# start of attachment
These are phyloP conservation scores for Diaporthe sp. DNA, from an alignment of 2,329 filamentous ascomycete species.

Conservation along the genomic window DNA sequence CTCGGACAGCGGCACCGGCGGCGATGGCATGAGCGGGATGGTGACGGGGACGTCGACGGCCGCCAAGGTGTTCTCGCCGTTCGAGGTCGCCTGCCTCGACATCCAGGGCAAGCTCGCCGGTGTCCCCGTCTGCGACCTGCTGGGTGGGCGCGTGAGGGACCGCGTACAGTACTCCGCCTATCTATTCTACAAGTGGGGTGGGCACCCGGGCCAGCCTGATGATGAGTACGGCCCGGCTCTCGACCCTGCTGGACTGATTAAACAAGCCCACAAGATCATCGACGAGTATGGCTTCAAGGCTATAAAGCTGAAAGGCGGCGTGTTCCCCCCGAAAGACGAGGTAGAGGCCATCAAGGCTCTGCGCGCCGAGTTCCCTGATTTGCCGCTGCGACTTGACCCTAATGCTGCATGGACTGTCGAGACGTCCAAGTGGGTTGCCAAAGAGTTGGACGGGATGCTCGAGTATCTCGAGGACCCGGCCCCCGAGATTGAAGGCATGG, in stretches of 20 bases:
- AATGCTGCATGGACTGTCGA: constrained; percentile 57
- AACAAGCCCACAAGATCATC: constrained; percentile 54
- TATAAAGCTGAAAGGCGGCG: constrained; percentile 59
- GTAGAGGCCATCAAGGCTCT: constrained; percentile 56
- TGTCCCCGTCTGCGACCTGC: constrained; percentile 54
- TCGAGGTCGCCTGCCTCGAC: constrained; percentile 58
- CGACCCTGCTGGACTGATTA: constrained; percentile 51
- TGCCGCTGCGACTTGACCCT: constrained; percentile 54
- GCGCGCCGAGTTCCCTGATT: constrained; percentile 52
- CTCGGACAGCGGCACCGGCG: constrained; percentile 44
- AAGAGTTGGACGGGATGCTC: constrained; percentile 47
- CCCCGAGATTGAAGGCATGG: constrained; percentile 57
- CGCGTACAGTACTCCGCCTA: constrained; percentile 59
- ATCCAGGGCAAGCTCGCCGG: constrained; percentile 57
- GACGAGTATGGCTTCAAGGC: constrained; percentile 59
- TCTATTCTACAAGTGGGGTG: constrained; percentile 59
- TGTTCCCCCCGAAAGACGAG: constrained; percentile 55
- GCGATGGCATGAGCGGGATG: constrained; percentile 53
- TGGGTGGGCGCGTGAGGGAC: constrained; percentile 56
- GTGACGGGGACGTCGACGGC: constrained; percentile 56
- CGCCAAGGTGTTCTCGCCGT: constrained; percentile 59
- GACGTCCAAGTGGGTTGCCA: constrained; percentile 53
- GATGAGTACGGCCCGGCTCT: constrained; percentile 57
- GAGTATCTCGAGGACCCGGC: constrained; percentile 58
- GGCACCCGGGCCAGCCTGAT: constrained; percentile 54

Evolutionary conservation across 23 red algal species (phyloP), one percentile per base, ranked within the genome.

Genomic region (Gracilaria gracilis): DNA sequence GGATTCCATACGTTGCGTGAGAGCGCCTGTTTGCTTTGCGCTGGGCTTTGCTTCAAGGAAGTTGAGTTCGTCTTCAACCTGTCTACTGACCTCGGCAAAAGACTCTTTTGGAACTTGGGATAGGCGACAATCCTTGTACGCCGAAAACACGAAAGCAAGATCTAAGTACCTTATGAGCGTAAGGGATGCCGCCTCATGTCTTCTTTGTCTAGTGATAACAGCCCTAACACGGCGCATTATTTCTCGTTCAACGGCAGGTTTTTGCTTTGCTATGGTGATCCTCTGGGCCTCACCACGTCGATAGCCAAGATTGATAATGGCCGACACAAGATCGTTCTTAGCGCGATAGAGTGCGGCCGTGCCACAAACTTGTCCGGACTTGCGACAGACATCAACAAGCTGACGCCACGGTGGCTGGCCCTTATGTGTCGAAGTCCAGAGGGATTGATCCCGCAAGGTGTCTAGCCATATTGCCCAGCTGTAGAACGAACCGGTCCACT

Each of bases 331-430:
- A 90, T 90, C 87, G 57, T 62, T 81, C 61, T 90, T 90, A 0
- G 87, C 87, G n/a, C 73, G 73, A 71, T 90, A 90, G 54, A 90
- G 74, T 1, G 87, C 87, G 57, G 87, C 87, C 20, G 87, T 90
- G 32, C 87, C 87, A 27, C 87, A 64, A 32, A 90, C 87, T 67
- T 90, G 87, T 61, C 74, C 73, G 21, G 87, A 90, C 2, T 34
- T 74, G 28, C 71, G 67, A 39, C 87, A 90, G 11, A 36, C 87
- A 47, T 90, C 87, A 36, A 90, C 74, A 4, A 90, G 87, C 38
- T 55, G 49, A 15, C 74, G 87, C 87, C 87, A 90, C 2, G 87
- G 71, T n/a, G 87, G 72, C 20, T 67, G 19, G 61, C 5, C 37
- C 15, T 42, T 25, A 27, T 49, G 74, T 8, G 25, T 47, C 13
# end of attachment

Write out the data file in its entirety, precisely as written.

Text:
These are phyloP conservation scores for Diaporthe sp. DNA, from an alignment of 2,329 filamentous ascomycete species.

Conservation along the genomic window DNA sequence CTCGGACAGCGGCACCGGCGGCGATGGCATGAGCGGGATGGTGACGGGGACGTCGACGGCCGCCAAGGTGTTCTCGCCGTTCGAGGTCGCCTGCCTCGACATCCAGGGCAAGCTCGCCGGTGTCCCCGTCTGCGACCTGCTGGGTGGGCGCGTGAGGGACCGCGTACAGTACTCCGCCTATCTATTCTACAAGTGGGGTGGGCACCCGGGCCAGCCTGATGATGAGTACGGCCCGGCTCTCGACCCTGCTGGACTGATTAAACAAGCCCACAAGATCATCGACGAGTATGGCTTCAAGGCTATAAAGCTGAAAGGCGGCGTGTTCCCCCCGAAAGACGAGGTAGAGGCCATCAAGGCTCTGCGCGCCGAGTTCCCTGATTTGCCGCTGCGACTTGACCCTAATGCTGCATGGACTGTCGAGACGTCCAAGTGGGTTGCCAAAGAGTTGGACGGGATGCTCGAGTATCTCGAGGACCCGGCCCCCGAGATTGAAGGCATGG, in stretches of 20 bases:
- AATGCTGCATGGACTGTCGA: constrained; percentile 57
- AACAAGCCCACAAGATCATC: constrained; percentile 54
- TATAAAGCTGAAAGGCGGCG: constrained; percentile 59
- GTAGAGGCCATCAAGGCTCT: constrained; percentile 56
- TGTCCCCGTCTGCGACCTGC: constrained; percentile 54
- TCGAGGTCGCCTGCCTCGAC: constrained; percentile 58
- CGACCCTGCTGGACTGATTA: constrained; percentile 51
- TGCCGCTGCGACTTGACCCT: constrained; percentile 54
- GCGCGCCGAGTTCCCTGATT: constrained; percentile 52
- CTCGGACAGCGGCACCGGCG: constrained; percentile 44
- AAGAGTTGGACGGGATGCTC: constrained; percentile 47
- CCCCGAGATTGAAGGCATGG: constrained; percentile 57
- CGCGTACAGTACTCCGCCTA: constrained; percentile 59
- ATCCAGGGCAAGCTCGCCGG: constrained; percentile 57
- GACGAGTATGGCTTCAAGGC: constrained; percentile 59
- TCTATTCTACAAGTGGGGTG: constrained; percentile 59
- TGTTCCCCCCGAAAGACGAG: constrained; percentile 55
- GCGATGGCATGAGCGGGATG: constrained; percentile 53
- TGGGTGGGCGCGTGAGGGAC: constrained; percentile 56
- GTGACGGGGACGTCGACGGC: constrained; percentile 56
- CGCCAAGGTGTTCTCGCCGT: constrained; percentile 59
- GACGTCCAAGTGGGTTGCCA: constrained; percentile 53
- GATGAGTACGGCCCGGCTCT: constrained; percentile 57
- GAGTATCTCGAGGACCCGGC: constrained; percentile 58
- GGCACCCGGGCCAGCCTGAT: constrained; percentile 54

Evolutionary conservation across 23 red algal species (phyloP), one percentile per base, ranked within the genome.

Genomic region (Gracilaria gracilis): DNA sequence GGATTCCATACGTTGCGTGAGAGCGCCTGTTTGCTTTGCGCTGGGCTTTGCTTCAAGGAAGTTGAGTTCGTCTTCAACCTGTCTACTGACCTCGGCAAAAGACTCTTTTGGAACTTGGGATAGGCGACAATCCTTGTACGCCGAAAACACGAAAGCAAGATCTAAGTACCTTATGAGCGTAAGGGATGCCGCCTCATGTCTTCTTTGTCTAGTGATAACAGCCCTAACACGGCGCATTATTTCTCGTTCAACGGCAGGTTTTTGCTTTGCTATGGTGATCCTCTGGGCCTCACCACGTCGATAGCCAAGATTGATAATGGCCGACACAAGATCGTTCTTAGCGCGATAGAGTGCGGCCGTGCCACAAACTTGTCCGGACTTGCGACAGACATCAACAAGCTGACGCCACGGTGGCTGGCCCTTATGTGTCGAAGTCCAGAGGGATTGATCCCGCAAGGTGTCTAGCCATATTGCCCAGCTGTAGAACGAACCGGTCCACT

Each of bases 331-430:
- A 90, T 90, C 87, G 57, T 62, T 81, C 61, T 90, T 90, A 0
- G 87, C 87, G n/a, C 73, G 73, A 71, T 90, A 90, G 54, A 90
- G 74, T 1, G 87, C 87, G 57, G 87, C 87, C 20, G 87, T 90
- G 32, C 87, C 87, A 27, C 87, A 64, A 32, A 90, C 87, T 67
- T 90, G 87, T 61, C 74, C 73, G 21, G 87, A 90, C 2, T 34
- T 74, G 28, C 71, G 67, A 39, C 87, A 90, G 11, A 36, C 87
- A 47, T 90, C 87, A 36, A 90, C 74, A 4, A 90, G 87, C 38
- T 55, G 49, A 15, C 74, G 87, C 87, C 87, A 90, C 2, G 87
- G 71, T n/a, G 87, G 72, C 20, T 67, G 19, G 61, C 5, C 37
- C 15, T 42, T 25, A 27, T 49, G 74, T 8, G 25, T 47, C 13